I am a Biostatistician III at the Duke Clinical Research Institute, where I provide statistical support and insights to ongoing clinical research projects. I aim to use mathematics and statistics in a way that not only increases the availability of knowledge in these respective fields, but also improves the quality of public health in my community and abroad. I maintain fluency in R and MATLAB, but I also regularly use numerous other software packages, including ArcGIS, SAS, SPSS, and Stata.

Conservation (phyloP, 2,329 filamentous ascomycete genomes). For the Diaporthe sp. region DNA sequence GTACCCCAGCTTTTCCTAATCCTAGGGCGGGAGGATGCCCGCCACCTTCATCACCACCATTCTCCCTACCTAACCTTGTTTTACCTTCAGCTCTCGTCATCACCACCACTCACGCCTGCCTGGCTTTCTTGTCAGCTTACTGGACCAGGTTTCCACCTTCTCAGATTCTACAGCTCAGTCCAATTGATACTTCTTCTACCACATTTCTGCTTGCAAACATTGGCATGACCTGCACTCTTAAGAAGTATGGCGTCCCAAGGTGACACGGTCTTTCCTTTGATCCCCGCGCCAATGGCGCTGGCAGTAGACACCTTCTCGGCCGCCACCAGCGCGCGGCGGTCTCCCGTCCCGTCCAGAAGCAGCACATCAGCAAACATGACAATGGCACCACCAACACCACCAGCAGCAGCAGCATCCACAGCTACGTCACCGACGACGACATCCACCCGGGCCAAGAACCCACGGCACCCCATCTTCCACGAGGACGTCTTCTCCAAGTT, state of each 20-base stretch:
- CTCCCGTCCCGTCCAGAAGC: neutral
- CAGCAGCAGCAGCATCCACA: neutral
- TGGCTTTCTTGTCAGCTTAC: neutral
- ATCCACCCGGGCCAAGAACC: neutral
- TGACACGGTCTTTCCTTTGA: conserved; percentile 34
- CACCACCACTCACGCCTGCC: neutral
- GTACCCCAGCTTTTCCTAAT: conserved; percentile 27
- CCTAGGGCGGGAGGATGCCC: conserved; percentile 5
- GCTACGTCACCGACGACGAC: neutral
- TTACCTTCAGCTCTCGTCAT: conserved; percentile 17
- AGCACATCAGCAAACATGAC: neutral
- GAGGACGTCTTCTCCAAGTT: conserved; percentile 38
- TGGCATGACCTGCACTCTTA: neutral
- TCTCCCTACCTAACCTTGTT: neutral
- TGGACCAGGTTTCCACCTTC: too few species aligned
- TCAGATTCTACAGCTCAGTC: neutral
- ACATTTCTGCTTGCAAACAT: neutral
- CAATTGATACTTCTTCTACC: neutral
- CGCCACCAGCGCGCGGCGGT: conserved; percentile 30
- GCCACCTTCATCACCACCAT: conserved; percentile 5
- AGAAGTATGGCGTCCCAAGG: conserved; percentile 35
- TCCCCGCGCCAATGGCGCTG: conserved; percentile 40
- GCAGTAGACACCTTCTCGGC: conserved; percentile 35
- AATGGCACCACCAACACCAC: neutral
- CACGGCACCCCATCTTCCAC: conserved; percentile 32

As a Mathematics Ph.D. candidate at the University of Tennessee, I focused on modern computational statistics applications for high-dimensional datasets. My main research interests included mixture modeling (Bayesian and classical), developing model selection criteria, and variable subset selection techniques. My research projects led to 5 publications, as well as grants, fellowships, and scholarships totaling over $100,000. I had the opportunity to work with individuals from many backgrounds different from my own, including biologists, veterinarians, farmers, firefighters, and epidemiologists. These experiences gave me the opportunity to develop an ability to communicate my research in a way that is understandable, without understating its importance.